Stefano Battaglia/Michele Rabbia: Pastorale (ECM 2120)



Stefano Battaglia piano, prepared piano
Michele Rabbia percussion, electronics
Recorded September 2008 at Artesuono Studio, Udine
Engineer: Stefano Amerio
Produced by Manfred Eicher

An album of piano and percussion duets may seem unusual, but, by the time of this recording, pianist Stefano Battaglia had been playing with the form for well over a decade. With Michele Rabbia he has spun a core thread, but always in the tapestries of his ensemble projects. With the release of Pastorale, that thread blossoms into a quilt of its own making. Most fascinating about the duo, in this context, is a mutual willingness to expand their sound into digitally enhanced territories.

Coincidentally or not, Rabbia’s organic electronics haunt only the religiously titled tracks. “Monasterium” walks a tightrope between light and dark toward a perfect balance of the two in a way demonstrated also by the album as a whole. The mesh of foregrounded piano and metallic overlay in “Oracle” hints at a wealth of introspection in the distance, visible but unreachable. “Spirits of Myths” furthers this marriage of the living dark, burning low, muted preparations of the piano in the sun and sparkle of Rabbia’s circuitry, conferring a shared inner core as Battaglia and Rabbia become distortions of themselves. Over time, they seek reflection in dialogues between light and metallic surfaces: the clasp of an old Bible; a doorknob polished by decades of turning; a ring that, once worn, is never taken off. By contrast, the atmosphere of “Kursk Requiem” is thick and submarine. The piano marks the procession of technological voices in high-pitched feedback whispers, looping even as they fragment. Even the album’s opening “Antifona libera” (dedicated to Enzo Bianchi, Prior of the Monastic Community of Bose in northern Italy) with its resonance hints at a mercy as resolute as it is mysterious.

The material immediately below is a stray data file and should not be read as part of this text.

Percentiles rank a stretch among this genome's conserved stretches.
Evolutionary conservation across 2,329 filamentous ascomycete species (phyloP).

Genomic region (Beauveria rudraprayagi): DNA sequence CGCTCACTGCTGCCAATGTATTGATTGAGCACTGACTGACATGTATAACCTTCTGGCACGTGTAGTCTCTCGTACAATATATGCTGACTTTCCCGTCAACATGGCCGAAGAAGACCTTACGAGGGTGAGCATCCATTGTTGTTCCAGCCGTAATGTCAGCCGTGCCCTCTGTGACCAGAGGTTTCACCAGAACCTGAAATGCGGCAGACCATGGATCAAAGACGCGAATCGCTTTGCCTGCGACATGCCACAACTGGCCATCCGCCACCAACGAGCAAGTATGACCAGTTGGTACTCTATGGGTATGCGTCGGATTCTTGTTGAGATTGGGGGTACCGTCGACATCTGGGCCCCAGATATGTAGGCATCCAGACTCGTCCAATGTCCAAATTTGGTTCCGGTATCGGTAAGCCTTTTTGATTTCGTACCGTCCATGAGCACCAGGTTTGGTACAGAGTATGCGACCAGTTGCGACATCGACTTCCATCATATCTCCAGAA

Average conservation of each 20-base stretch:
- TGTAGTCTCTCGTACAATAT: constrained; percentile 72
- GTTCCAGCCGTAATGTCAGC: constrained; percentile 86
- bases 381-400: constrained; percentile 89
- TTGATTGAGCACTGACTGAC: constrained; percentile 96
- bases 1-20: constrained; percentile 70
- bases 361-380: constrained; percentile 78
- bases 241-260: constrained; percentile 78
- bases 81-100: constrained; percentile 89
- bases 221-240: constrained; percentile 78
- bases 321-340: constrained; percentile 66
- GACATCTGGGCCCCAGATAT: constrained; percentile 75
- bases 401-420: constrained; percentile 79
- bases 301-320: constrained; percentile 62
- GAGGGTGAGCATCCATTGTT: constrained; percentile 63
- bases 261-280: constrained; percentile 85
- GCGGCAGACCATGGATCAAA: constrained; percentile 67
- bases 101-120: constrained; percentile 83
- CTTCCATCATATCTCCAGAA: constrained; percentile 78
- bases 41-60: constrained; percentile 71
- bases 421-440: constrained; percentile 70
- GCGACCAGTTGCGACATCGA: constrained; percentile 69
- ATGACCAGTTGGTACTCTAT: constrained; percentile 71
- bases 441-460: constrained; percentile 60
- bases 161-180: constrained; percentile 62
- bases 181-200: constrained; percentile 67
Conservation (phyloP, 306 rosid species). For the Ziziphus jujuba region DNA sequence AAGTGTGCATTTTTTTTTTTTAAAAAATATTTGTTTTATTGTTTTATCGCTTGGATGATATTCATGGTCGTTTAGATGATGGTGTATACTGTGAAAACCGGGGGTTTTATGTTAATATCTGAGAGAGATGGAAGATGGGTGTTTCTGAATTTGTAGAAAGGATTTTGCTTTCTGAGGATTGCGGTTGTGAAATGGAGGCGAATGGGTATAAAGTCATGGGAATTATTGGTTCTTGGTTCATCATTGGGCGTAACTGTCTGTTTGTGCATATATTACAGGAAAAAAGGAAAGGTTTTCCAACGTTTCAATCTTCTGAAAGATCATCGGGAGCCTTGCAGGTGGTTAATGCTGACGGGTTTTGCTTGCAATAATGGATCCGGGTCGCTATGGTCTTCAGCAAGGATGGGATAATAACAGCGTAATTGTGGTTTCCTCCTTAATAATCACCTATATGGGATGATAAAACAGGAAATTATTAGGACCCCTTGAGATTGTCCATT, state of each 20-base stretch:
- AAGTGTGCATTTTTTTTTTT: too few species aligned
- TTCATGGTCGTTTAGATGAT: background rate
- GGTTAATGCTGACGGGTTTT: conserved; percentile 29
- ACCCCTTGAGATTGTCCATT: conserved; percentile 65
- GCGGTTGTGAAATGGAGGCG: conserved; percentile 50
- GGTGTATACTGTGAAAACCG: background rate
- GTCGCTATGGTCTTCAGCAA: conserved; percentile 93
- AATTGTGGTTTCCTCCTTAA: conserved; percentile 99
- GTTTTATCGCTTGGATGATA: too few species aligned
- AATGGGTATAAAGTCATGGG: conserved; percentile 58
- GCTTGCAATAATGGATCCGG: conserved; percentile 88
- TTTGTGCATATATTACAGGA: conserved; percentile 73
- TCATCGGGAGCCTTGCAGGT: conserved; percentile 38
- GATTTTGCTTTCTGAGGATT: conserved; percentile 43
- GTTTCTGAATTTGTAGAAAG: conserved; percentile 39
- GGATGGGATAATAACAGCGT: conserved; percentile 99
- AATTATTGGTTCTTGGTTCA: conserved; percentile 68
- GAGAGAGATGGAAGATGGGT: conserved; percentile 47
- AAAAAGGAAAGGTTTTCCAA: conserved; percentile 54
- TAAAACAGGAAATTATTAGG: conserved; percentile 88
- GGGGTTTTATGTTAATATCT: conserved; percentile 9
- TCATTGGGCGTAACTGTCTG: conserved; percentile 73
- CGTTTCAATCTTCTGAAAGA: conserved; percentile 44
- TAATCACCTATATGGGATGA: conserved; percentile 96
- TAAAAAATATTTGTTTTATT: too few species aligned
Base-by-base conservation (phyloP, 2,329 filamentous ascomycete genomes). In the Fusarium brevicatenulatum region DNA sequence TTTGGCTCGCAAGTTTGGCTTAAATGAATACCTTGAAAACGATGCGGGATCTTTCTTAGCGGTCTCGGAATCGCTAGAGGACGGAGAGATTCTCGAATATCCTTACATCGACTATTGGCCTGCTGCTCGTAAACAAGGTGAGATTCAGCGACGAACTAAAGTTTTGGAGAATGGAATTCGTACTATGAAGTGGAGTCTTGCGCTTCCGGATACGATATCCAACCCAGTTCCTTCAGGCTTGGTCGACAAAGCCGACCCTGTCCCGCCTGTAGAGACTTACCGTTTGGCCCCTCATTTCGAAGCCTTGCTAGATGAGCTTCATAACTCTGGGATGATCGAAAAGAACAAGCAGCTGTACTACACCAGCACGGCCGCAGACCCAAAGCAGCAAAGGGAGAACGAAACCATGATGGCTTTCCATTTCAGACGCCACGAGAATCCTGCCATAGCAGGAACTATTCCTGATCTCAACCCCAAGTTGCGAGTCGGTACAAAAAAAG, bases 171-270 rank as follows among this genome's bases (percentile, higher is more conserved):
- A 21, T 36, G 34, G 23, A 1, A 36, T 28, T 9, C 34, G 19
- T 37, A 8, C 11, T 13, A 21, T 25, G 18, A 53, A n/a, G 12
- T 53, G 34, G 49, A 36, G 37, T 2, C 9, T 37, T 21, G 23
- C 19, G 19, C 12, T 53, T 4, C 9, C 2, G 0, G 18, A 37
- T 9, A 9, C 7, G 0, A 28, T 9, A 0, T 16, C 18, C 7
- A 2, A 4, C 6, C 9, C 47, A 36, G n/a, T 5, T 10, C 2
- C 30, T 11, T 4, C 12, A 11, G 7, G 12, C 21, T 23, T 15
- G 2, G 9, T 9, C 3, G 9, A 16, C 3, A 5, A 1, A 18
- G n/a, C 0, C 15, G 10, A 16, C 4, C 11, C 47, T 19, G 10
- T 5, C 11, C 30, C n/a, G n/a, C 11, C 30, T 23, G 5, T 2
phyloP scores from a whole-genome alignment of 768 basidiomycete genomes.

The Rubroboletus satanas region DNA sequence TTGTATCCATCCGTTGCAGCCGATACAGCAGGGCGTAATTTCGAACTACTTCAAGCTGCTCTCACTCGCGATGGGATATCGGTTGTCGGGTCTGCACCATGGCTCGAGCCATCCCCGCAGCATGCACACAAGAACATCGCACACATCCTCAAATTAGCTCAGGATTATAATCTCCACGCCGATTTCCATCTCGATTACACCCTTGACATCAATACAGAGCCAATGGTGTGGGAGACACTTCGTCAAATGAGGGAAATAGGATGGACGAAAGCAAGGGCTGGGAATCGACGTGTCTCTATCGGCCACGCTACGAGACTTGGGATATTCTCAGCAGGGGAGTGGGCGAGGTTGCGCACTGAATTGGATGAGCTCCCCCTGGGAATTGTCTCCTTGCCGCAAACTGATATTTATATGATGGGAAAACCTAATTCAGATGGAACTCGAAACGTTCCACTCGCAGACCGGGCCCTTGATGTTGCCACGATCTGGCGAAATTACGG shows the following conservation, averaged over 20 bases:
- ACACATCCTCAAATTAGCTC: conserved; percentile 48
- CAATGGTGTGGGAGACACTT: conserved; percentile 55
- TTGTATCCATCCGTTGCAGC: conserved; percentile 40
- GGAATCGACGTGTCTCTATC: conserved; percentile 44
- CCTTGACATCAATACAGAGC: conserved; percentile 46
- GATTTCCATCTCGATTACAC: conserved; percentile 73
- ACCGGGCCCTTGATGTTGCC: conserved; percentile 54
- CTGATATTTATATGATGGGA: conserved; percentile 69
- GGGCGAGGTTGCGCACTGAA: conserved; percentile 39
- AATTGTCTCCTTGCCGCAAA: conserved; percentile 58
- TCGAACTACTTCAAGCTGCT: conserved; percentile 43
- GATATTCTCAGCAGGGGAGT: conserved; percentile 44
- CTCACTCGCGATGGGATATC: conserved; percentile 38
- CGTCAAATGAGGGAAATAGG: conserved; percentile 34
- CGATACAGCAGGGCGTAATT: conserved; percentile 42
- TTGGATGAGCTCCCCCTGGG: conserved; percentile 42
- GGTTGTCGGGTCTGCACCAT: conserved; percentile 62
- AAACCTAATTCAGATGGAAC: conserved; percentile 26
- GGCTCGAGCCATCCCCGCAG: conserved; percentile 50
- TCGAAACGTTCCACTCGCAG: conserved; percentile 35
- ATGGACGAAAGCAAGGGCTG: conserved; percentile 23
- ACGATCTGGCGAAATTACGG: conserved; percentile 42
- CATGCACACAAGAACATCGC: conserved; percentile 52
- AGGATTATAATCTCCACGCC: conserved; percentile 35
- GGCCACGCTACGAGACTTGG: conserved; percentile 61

On that note, the track “Metaphysical Consolations” might just as well have yielded the album’s title, for it best describes the processes of communication it entails. As it stands, the actual title track practices more than it preaches. Its prepared piano nets drums and gongs, rumbling and singing by turns, seeking flesh through abstraction and in that flesh a feeling of divine order. In this instance alone, it seems, Battaglia’s dissonance is more an expression of tactility than of distortion, giving the ears purchase in a crumbling scene, his right hand the insistent traveler whose map grows with each fearless step. In similar exploratory spirit, the duo mines folk veins in the smoother, jazzier “Candtar del alma” and the modally inflected “Sundance in Balkh.” Even the fully improvised “Tanztheater,” named for the style created by its dedicatee, choreographer Pina Bausch (also the subject of a 2011 documentary by Wim Wenders), carves tunnels beneath the driven architectures above, and with them the possibility of caving in at any moment. Such proximity to destruction confers on the music an emblem of honesty that reduces the act of creation to a skeleton and composes its blood anew.

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